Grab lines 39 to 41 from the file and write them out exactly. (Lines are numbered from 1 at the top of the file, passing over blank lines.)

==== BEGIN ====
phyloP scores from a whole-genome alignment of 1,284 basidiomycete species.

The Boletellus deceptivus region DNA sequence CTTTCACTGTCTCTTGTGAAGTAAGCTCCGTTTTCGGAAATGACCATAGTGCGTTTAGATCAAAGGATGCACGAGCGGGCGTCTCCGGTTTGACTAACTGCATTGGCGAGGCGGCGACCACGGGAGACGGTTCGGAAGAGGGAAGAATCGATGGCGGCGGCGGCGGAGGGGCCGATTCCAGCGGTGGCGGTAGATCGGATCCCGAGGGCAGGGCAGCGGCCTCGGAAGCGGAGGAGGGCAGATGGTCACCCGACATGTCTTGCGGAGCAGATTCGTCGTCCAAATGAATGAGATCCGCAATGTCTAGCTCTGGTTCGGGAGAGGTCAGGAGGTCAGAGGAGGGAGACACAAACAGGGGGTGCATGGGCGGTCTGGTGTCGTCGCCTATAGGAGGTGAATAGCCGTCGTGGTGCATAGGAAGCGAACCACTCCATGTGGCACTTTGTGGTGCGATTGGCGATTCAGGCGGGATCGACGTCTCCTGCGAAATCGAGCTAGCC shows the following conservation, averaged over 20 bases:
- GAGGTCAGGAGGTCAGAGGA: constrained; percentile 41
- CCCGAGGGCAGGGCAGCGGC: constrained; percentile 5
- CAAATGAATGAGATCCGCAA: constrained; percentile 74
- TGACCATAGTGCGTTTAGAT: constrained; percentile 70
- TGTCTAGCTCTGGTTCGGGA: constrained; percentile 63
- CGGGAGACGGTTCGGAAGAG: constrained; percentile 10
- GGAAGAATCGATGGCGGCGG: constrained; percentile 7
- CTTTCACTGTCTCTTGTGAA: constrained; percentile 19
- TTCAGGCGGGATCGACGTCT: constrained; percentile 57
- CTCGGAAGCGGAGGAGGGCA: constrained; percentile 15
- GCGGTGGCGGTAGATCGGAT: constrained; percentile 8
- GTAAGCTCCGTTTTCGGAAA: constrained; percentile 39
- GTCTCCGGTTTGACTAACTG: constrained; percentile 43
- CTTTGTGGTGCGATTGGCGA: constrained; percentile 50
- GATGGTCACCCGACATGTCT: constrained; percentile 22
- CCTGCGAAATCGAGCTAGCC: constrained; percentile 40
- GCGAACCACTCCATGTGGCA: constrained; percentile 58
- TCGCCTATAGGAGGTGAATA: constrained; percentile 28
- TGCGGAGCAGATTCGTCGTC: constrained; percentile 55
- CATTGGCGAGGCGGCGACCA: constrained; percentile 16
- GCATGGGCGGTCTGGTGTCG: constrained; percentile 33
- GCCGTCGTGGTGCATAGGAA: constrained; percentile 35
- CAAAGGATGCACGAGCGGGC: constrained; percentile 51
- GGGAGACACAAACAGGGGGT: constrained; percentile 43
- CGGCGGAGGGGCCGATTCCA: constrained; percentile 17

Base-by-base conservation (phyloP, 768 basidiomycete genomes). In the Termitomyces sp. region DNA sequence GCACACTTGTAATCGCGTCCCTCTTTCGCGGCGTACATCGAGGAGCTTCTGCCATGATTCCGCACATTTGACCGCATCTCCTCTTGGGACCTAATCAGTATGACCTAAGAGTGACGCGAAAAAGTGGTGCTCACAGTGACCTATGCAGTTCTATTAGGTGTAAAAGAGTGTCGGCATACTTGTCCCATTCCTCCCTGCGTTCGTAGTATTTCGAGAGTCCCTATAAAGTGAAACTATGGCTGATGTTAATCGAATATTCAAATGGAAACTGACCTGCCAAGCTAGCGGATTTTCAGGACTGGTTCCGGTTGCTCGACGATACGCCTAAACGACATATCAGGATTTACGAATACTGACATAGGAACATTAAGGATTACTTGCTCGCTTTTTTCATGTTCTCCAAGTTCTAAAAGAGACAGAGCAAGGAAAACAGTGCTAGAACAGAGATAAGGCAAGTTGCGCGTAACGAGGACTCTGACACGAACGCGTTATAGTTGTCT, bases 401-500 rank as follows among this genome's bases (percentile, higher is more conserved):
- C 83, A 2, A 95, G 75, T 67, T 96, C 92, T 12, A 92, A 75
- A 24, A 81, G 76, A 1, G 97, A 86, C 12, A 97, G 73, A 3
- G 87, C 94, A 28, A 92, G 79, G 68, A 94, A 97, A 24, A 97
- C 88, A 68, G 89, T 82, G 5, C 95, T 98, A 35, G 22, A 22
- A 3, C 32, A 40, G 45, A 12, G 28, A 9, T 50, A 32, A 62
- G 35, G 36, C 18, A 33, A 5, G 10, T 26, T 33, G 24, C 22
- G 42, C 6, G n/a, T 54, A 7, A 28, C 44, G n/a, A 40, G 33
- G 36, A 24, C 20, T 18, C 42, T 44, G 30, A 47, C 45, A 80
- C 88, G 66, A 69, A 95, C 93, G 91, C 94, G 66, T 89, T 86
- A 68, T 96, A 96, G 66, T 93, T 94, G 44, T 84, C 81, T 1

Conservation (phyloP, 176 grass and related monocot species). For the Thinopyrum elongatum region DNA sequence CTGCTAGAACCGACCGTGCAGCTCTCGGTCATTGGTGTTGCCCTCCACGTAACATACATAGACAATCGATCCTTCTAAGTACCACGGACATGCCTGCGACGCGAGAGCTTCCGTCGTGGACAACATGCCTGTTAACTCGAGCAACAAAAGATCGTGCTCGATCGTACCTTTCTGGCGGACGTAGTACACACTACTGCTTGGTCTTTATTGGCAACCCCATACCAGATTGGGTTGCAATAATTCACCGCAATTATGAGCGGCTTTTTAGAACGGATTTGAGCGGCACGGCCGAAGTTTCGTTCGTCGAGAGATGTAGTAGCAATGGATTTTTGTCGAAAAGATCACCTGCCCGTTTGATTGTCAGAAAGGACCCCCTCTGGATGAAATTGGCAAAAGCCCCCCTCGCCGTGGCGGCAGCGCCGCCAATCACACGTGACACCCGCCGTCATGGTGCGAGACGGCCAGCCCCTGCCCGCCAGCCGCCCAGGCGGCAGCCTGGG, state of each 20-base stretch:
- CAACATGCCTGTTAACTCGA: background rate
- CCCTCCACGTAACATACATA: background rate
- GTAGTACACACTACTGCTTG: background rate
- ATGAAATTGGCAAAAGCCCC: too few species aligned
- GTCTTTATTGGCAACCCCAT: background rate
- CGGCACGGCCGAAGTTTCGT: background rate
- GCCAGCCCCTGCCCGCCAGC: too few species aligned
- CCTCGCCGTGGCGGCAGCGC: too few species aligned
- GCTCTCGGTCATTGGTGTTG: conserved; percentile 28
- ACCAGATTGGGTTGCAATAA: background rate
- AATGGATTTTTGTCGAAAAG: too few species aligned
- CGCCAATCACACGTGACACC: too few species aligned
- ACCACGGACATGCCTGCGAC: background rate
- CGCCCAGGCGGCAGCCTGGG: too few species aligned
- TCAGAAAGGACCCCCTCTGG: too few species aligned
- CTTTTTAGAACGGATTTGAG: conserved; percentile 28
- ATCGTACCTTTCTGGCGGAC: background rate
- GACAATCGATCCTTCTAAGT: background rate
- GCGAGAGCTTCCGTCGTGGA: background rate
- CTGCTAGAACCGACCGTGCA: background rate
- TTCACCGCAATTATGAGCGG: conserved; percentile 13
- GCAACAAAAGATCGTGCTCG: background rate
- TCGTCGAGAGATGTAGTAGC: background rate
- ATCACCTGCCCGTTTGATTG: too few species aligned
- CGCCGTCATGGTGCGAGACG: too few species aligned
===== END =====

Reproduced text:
Conservation (phyloP, 176 grass and related monocot species). For the Thinopyrum elongatum region DNA sequence CTGCTAGAACCGACCGTGCAGCTCTCGGTCATTGGTGTTGCCCTCCACGTAACATACATAGACAATCGATCCTTCTAAGTACCACGGACATGCCTGCGACGCGAGAGCTTCCGTCGTGGACAACATGCCTGTTAACTCGAGCAACAAAAGATCGTGCTCGATCGTACCTTTCTGGCGGACGTAGTACACACTACTGCTTGGTCTTTATTGGCAACCCCATACCAGATTGGGTTGCAATAATTCACCGCAATTATGAGCGGCTTTTTAGAACGGATTTGAGCGGCACGGCCGAAGTTTCGTTCGTCGAGAGATGTAGTAGCAATGGATTTTTGTCGAAAAGATCACCTGCCCGTTTGATTGTCAGAAAGGACCCCCTCTGGATGAAATTGGCAAAAGCCCCCCTCGCCGTGGCGGCAGCGCCGCCAATCACACGTGACACCCGCCGTCATGGTGCGAGACGGCCAGCCCCTGCCCGCCAGCCGCCCAGGCGGCAGCCTGGG, state of each 20-base stretch:
- CAACATGCCTGTTAACTCGA: background rate
- CCCTCCACGTAACATACATA: background rate